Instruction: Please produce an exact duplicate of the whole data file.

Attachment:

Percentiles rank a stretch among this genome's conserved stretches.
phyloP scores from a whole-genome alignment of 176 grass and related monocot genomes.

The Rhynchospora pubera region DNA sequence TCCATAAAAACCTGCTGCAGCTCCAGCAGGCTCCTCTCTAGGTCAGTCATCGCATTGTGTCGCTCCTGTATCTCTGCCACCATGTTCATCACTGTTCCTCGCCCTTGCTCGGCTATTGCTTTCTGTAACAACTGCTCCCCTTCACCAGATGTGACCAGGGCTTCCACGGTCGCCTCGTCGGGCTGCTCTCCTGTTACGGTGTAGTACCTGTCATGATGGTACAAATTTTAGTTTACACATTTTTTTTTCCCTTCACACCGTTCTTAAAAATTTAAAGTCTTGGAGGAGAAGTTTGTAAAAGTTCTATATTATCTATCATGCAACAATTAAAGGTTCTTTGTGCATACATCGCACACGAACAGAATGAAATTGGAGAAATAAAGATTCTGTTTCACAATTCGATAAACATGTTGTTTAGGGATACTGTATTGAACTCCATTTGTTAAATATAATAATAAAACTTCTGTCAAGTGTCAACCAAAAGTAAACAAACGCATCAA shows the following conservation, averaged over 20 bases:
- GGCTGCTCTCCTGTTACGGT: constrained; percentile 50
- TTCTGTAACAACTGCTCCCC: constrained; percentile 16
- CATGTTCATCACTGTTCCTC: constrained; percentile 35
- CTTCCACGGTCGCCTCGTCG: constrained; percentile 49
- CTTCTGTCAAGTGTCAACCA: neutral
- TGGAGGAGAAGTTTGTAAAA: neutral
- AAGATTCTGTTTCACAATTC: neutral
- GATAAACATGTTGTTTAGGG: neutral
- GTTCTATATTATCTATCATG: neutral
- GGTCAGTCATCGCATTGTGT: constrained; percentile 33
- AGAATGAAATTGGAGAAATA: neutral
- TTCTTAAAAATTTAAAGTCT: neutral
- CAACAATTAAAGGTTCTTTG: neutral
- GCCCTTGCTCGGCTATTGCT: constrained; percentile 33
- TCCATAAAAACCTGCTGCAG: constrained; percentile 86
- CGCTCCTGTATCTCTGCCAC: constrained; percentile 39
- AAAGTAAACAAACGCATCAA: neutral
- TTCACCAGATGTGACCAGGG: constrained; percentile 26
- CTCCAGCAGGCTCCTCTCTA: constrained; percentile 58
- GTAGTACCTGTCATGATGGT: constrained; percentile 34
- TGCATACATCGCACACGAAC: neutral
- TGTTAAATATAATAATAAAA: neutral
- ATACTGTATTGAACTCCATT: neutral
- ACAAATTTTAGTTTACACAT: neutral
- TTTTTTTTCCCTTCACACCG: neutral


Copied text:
Percentiles rank a stretch among this genome's conserved stretches.
phyloP scores from a whole-genome alignment of 176 grass and related monocot genomes.

The Rhynchospora pubera region DNA sequence TCCATAAAAACCTGCTGCAGCTCCAGCAGGCTCCTCTCTAGGTCAGTCATCGCATTGTGTCGCTCCTGTATCTCTGCCACCATGTTCATCACTGTTCCTCGCCCTTGCTCGGCTATTGCTTTCTGTAACAACTGCTCCCCTTCACCAGATGTGACCAGGGCTTCCACGGTCGCCTCGTCGGGCTGCTCTCCTGTTACGGTGTAGTACCTGTCATGATGGTACAAATTTTAGTTTACACATTTTTTTTTCCCTTCACACCGTTCTTAAAAATTTAAAGTCTTGGAGGAGAAGTTTGTAAAAGTTCTATATTATCTATCATGCAACAATTAAAGGTTCTTTGTGCATACATCGCACACGAACAGAATGAAATTGGAGAAATAAAGATTCTGTTTCACAATTCGATAAACATGTTGTTTAGGGATACTGTATTGAACTCCATTTGTTAAATATAATAATAAAACTTCTGTCAAGTGTCAACCAAAAGTAAACAAACGCATCAA shows the following conservation, averaged over 20 bases:
- GGCTGCTCTCCTGTTACGGT: constrained; percentile 50
- TTCTGTAACAACTGCTCCCC: constrained; percentile 16
- CATGTTCATCACTGTTCCTC: constrained; percentile 35
- CTTCCACGGTCGCCTCGTCG: constrained; percentile 49
- CTTCTGTCAAGTGTCAACCA: neutral
- TGGAGGAGAAGTTTGTAAAA: neutral
- AAGATTCTGTTTCACAATTC: neutral
- GATAAACATGTTGTTTAGGG: neutral
- GTTCTATATTATCTATCATG: neutral
- GGTCAGTCATCGCATTGTGT: constrained; percentile 33
- AGAATGAAATTGGAGAAATA: neutral
- TTCTTAAAAATTTAAAGTCT: neutral
- CAACAATTAAAGGTTCTTTG: neutral
- GCCCTTGCTCGGCTATTGCT: constrained; percentile 33
- TCCATAAAAACCTGCTGCAG: constrained; percentile 86
- CGCTCCTGTATCTCTGCCAC: constrained; percentile 39
- AAAGTAAACAAACGCATCAA: neutral
- TTCACCAGATGTGACCAGGG: constrained; percentile 26
- CTCCAGCAGGCTCCTCTCTA: constrained; percentile 58
- GTAGTACCTGTCATGATGGT: constrained; percentile 34
- TGCATACATCGCACACGAAC: neutral
- TGTTAAATATAATAATAAAA: neutral
- ATACTGTATTGAACTCCATT: neutral
- ACAAATTTTAGTTTACACAT: neutral
- TTTTTTTTCCCTTCACACCG: neutral